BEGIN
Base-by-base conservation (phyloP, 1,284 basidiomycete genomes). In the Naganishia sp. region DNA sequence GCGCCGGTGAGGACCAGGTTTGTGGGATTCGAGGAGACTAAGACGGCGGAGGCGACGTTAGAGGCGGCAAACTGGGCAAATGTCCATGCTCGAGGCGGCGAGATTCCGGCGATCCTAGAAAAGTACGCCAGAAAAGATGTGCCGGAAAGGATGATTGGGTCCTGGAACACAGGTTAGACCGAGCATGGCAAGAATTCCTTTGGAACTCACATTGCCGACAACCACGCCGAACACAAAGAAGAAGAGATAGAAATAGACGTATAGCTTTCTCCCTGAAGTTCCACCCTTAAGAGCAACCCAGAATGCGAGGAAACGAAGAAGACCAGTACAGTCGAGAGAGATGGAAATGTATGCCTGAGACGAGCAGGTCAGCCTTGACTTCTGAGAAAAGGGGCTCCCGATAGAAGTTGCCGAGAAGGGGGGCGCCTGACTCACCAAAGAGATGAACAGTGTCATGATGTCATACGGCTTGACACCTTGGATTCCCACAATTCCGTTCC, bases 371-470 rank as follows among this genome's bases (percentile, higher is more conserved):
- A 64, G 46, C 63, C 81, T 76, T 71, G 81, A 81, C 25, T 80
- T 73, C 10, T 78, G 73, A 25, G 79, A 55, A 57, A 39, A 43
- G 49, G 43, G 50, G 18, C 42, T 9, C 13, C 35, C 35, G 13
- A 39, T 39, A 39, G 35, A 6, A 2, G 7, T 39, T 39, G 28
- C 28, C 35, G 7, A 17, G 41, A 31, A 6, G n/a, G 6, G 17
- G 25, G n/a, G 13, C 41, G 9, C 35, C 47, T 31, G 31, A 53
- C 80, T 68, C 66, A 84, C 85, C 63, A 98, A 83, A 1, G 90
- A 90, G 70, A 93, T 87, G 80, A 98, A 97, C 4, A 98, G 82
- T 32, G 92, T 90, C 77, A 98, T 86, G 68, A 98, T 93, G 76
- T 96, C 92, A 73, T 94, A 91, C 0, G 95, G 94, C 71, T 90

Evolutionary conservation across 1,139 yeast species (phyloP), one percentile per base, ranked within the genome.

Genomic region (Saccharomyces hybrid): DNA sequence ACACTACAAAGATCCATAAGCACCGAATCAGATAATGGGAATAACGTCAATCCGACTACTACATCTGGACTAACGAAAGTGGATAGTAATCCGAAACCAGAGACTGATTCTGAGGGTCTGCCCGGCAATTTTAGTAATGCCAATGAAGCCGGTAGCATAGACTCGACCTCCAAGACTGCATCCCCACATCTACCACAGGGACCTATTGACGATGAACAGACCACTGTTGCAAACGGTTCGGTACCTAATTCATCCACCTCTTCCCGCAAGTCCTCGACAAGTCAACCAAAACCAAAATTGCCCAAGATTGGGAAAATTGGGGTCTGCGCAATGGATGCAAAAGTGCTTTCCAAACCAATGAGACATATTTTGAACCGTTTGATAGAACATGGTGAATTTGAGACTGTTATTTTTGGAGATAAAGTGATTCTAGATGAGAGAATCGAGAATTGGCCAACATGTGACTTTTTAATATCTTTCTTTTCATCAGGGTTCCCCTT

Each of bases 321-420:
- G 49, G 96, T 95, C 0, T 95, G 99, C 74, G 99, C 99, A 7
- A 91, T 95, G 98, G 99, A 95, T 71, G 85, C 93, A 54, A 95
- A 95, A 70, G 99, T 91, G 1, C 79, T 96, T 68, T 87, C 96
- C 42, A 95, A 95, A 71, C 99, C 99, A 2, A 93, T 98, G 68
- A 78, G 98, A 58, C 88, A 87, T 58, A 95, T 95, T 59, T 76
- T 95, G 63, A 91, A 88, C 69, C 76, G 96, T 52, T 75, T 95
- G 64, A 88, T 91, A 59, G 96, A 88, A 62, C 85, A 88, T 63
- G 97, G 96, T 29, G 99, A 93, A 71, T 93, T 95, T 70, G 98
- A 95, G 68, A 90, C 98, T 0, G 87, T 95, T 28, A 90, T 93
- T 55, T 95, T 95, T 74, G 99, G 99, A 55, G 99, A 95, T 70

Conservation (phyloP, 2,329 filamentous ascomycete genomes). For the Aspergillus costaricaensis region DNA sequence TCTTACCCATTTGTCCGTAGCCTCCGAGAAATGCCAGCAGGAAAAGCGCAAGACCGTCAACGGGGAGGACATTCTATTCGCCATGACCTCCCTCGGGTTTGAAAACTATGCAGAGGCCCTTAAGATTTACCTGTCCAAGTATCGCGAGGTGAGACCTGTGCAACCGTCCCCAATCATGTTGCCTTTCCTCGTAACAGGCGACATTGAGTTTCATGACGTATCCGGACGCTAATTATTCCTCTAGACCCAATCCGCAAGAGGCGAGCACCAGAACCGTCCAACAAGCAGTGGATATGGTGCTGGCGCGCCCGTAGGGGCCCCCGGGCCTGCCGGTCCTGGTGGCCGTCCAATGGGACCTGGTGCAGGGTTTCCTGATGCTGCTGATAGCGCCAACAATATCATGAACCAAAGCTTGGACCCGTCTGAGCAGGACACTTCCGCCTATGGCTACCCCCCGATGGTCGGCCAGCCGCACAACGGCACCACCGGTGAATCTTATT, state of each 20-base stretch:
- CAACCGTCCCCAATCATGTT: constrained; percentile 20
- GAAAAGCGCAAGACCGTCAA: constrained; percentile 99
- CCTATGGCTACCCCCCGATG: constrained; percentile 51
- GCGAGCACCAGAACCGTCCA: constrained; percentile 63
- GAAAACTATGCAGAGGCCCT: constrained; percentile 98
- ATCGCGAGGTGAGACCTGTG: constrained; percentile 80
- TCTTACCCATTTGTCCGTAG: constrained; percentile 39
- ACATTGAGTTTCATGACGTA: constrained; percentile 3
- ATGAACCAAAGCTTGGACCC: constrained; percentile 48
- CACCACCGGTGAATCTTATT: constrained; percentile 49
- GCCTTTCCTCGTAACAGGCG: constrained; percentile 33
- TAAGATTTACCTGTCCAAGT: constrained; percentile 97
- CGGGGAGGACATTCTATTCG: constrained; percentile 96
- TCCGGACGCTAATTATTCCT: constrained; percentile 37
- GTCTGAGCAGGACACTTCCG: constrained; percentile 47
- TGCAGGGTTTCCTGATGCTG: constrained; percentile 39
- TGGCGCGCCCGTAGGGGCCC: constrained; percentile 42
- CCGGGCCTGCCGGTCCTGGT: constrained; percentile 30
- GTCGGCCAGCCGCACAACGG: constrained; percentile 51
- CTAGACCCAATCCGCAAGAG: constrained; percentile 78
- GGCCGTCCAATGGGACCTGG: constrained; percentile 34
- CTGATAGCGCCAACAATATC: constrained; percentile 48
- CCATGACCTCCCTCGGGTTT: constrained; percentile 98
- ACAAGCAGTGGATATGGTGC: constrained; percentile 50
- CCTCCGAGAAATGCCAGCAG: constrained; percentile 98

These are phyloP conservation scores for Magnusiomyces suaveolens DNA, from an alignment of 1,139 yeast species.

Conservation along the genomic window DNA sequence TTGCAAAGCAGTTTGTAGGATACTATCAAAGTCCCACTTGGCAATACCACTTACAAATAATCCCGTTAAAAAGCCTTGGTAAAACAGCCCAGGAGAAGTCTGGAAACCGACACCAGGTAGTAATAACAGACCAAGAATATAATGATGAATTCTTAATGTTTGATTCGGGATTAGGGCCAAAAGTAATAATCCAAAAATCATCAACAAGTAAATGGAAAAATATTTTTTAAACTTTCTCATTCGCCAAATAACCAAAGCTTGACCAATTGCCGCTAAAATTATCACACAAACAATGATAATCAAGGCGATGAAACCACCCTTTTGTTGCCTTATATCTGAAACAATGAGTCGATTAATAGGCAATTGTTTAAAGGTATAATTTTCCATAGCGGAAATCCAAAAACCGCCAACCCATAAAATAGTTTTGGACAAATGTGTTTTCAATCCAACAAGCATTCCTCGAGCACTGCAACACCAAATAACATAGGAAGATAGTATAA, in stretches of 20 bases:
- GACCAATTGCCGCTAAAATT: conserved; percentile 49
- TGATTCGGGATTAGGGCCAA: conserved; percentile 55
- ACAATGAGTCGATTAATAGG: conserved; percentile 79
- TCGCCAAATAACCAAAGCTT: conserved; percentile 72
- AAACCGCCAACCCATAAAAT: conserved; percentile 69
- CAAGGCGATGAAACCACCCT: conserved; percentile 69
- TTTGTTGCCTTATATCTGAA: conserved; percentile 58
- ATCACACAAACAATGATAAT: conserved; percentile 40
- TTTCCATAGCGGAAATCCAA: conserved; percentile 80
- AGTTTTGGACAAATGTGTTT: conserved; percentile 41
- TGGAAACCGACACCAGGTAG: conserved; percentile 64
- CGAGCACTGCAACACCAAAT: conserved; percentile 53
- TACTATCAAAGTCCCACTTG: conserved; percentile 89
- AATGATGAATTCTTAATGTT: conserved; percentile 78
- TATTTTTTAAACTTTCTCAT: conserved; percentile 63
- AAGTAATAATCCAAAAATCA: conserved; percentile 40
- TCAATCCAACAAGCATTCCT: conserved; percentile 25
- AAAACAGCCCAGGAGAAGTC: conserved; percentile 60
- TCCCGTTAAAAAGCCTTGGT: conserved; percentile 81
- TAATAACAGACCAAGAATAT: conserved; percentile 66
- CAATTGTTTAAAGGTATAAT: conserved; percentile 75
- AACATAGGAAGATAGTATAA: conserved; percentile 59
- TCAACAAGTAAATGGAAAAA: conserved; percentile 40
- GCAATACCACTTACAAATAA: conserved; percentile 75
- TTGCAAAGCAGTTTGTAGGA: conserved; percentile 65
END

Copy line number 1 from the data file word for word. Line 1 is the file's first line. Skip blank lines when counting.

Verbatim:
Base-by-base conservation (phyloP, 1,284 basidiomycete genomes). In the Naganishia sp. region DNA sequence GCGCCGGTGAGGACCAGGTTTGTGGGATTCGAGGAGACTAAGACGGCGGAGGCGACGTTAGAGGCGGCAAACTGGGCAAATGTCCATGCTCGAGGCGGCGAGATTCCGGCGATCCTAGAAAAGTACGCCAGAAAAGATGTGCCGGAAAGGATGATTGGGTCCTGGAACACAGGTTAGACCGAGCATGGCAAGAATTCCTTTGGAACTCACATTGCCGACAACCACGCCGAACACAAAGAAGAAGAGATAGAAATAGACGTATAGCTTTCTCCCTGAAGTTCCACCCTTAAGAGCAACCCAGAATGCGAGGAAACGAAGAAGACCAGTACAGTCGAGAGAGATGGAAATGTATGCCTGAGACGAGCAGGTCAGCCTTGACTTCTGAGAAAAGGGGCTCCCGATAGAAGTTGCCGAGAAGGGGGGCGCCTGACTCACCAAAGAGATGAACAGTGTCATGATGTCATACGGCTTGACACCTTGGATTCCCACAATTCCGTTCC, bases 371-470 rank as follows among this genome's bases (percentile, higher is more conserved):